Hell’s Kitchen restaurant guide: The best places to eat now

Our Hell’s Kitchen restaurant guide points you to critic-approved places to eat in the neighborhood, including trusty favorites and the latest hot spots.



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Daisy May’s BBQ USA

Southerners know that the best barbecue comes from run-down shacks in the worst parts of town—so don’t let the location of Daisy May’s BBQ USA, on a desolate stretch of Eleventh Avenue, or its college-town atmosphere deter you: Daisy May’s, despite a few missteps (the pulled pork is overstewed in its own sauce), is the real down-home deal, a masterful barbecue survey. The Kansas City Sweet & Sticky Pork Ribs are meaty and just tender enough, while the creamed corn tastes

  1. 623 Eleventh Ave, (at 46th St)
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Don Antonio by Starita

While tourists bumble into Sbarro looking for a New York slice, pizza aficionados have been busy colonizing this pedigreed newcomer—a collaboration between Kesté’s talented Roberto Caporuscio and his decorated Naples mentor, Antonio Starita. Start with tasty bites like the frittatine (a deep-fried spaghetti cake oozing prosciutto cotto and béchamel sauce), before digging into the stellar wood-fired pies, which range from standards such as the Margherita to more creative

  1. 309 W 50th St, (between Eighth and Ninth Aves)
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  • Critics choice

Esca is the area’s slickest and most creative choice. Part of the Mario Batali–Joe Bastianich empire, the menu takes a whirl through Southern Italian seaside cooking (spaghetti with lobster). Start with the signature raw antipasti, called crudi, then move on to excellent, shareable pastas such as superfresh grilled fish, lavish Sicilian-style seafood stew, or succulent square-cut maccheroni alla chitarra with sea urchin and crab.

  1. 402 W 43rd St, (at Ninth Ave), 10036
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  • Critics choice

Warm woods and soft lighting evoke a turn-of-the-century general store at this midtown eatery and gourmet emporium. The restaurant, tucked behind the retail shop, suffers from sluggish service, but all is forgiven when tangy Mediterranean spreads—vinegary artichoke dip, hot-pink beet skordalia—hit the table. Resist the urge to make a meal of Kashkaval’s impressive roster of charcuterie; entrées, like heaping plates of savory elephant beans piled over orzo and deep pots of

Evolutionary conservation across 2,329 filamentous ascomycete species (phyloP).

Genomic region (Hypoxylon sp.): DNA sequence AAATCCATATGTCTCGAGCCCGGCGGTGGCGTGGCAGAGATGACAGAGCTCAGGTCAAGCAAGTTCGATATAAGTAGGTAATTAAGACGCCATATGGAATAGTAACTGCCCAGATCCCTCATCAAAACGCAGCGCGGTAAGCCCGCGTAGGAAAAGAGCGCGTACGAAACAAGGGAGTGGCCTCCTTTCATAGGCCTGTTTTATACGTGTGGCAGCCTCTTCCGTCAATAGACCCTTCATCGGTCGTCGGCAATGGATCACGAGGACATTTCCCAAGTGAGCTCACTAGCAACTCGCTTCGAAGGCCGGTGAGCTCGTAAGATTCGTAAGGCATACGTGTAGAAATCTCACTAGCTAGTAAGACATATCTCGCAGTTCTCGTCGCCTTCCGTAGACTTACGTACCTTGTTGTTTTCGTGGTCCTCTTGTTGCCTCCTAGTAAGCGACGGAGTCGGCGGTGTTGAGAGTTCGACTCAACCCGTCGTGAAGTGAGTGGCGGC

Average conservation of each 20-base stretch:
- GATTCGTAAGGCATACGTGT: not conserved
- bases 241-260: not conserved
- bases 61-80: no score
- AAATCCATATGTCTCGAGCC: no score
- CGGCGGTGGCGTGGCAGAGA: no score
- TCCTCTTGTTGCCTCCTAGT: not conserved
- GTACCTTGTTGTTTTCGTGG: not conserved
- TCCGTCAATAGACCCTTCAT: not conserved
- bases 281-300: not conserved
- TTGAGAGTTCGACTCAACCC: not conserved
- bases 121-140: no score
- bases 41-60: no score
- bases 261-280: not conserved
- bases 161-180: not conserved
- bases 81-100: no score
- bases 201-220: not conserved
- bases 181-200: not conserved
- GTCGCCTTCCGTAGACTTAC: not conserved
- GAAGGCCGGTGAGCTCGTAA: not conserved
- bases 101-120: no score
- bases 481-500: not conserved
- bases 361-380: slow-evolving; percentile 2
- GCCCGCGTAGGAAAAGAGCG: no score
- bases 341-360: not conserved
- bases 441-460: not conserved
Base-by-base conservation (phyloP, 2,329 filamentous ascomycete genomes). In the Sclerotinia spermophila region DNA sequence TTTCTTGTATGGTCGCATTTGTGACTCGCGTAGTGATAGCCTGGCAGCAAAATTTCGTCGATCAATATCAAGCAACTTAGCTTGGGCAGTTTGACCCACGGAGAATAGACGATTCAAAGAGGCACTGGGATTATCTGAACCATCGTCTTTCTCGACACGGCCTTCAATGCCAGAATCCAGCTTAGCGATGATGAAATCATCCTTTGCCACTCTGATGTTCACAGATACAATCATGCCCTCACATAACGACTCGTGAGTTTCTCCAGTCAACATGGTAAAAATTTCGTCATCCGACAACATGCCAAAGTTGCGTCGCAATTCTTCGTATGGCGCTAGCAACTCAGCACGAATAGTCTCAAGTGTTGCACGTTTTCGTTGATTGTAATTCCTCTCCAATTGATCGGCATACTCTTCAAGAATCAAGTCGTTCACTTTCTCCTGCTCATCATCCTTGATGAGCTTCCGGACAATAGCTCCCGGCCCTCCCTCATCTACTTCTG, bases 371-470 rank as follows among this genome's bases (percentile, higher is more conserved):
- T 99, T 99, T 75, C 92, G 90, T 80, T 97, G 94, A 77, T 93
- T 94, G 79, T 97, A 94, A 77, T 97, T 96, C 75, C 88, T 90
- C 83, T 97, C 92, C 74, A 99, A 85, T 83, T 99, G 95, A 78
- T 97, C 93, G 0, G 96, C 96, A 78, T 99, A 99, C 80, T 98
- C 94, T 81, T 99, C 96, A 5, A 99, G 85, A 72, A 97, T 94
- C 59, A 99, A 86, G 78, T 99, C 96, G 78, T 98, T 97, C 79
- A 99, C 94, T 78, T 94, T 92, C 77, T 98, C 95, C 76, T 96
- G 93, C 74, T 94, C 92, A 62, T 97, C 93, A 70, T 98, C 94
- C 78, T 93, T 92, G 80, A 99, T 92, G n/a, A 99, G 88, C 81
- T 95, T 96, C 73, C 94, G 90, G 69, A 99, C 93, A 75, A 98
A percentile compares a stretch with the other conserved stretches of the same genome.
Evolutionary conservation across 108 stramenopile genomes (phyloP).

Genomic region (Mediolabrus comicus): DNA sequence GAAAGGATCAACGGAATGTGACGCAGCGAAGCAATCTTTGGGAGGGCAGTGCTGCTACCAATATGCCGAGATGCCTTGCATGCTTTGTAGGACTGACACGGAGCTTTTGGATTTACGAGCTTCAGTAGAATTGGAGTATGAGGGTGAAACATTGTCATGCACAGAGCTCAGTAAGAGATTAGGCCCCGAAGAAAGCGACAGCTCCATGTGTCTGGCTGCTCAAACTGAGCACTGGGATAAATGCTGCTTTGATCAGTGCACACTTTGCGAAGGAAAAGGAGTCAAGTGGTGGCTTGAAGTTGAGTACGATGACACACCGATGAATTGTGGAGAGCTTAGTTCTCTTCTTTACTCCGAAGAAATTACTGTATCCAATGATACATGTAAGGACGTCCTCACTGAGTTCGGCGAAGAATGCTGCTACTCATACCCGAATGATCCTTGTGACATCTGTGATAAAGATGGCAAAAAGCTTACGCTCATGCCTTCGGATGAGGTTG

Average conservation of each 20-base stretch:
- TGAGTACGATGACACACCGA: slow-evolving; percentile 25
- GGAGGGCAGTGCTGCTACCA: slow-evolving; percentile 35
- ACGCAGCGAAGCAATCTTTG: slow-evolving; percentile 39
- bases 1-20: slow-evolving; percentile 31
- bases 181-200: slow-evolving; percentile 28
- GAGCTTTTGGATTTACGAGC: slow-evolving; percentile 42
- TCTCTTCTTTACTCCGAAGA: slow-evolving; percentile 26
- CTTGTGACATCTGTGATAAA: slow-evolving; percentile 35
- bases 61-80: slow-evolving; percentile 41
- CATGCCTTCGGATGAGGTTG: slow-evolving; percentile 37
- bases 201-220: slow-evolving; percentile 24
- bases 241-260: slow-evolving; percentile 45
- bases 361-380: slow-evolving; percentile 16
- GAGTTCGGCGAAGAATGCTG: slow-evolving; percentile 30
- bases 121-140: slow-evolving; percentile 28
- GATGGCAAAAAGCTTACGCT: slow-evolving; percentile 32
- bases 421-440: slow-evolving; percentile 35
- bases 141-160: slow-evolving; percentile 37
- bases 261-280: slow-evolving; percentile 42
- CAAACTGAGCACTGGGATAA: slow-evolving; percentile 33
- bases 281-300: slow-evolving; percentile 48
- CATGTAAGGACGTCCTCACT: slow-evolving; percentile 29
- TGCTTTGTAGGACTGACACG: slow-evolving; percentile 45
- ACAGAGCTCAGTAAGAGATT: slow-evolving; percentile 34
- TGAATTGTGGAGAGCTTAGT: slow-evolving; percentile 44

1. 856 Ninth Ave, (between 55th and 56th Sts)
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  • Critics choice

Chef Andy D’Amico (Nice Matin) explores the interplay of French and Italian influences along the Mediterranean at Nizza (Italian for Nice). The sleek, mod space is an ideal pre- or posttheater spot, provided you don’t spend too much time navigating the extensive menu. Sharing a handful of dishes—like socca, a thick chickpea crêpe flavored with sage leaves, and pastas like pansotti triangles filled with herbs and walnuts—is the way to go. Return for dessert when the

  1. 630 Ninth Ave, (between 44th and 45th Sts)
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La Silhouette

  • Price band: 4/4

French native chef David Malbequi (the Boom Boom Room, BLT Market) helms this seasonal Franco-American restaurant in Hell's Kitchen. Diners can choose from composed entrées, like veal cheek with Meyer lemon spaetzle and black trumpet mushrooms, or slow-baked halibut with a caper vinaigrette, cauliflower puree, sunchokes and grapes. Come dessert, twists on classics—from pastry chef Vivian Wu (Eleven Madison Park, Del Posto)—are available, including a cheesecake with a

  1. 362 W 53rd St, (between Eighth and Ninth Aves), 10019
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Totto Ramen

  • Critics choice

Like a traditional Japanese ramen-ya, this narrow, below-street-level noodle joint is designed for quick meals. Most seats are along a counter, behind which the chefs crisp pork slices with a propane torch and tend to bubbling stockpots. The specialty here is paitan ramen, a creamy soup that’s a chicken-based variation on Hakata, Japan’s famous tonkotsu (pork) broth. The most basic version, the Totto chicken, is a flavorful, opaque soup bobbing with thin, straight noodles and

  1. 366 W 52nd St, (between Eighth and Ninth Aves)
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Wondee Siam II

Chowhounds rhapsodize about both Wondees with an enthusiasm that borders on mania. At the sit-down sibling to the original take-out operation, the food is deliciously authentic—a welcome change from standard satays and noodles. Spicy fried catfish is loaded with red pepper, basil, kaffir leaves and slices of Thai eggplant, while Shrimp on Fire is simply a literal description: Six impressive jumbos are doused with rum-and-tamarind sauce and set aflame.

  1. 813 Ninth Ave, (between 53rd and 54th Sts), 11232
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Users say

Steve D
Steve D

How could you not have Clyde Fraziers Resturant on our list?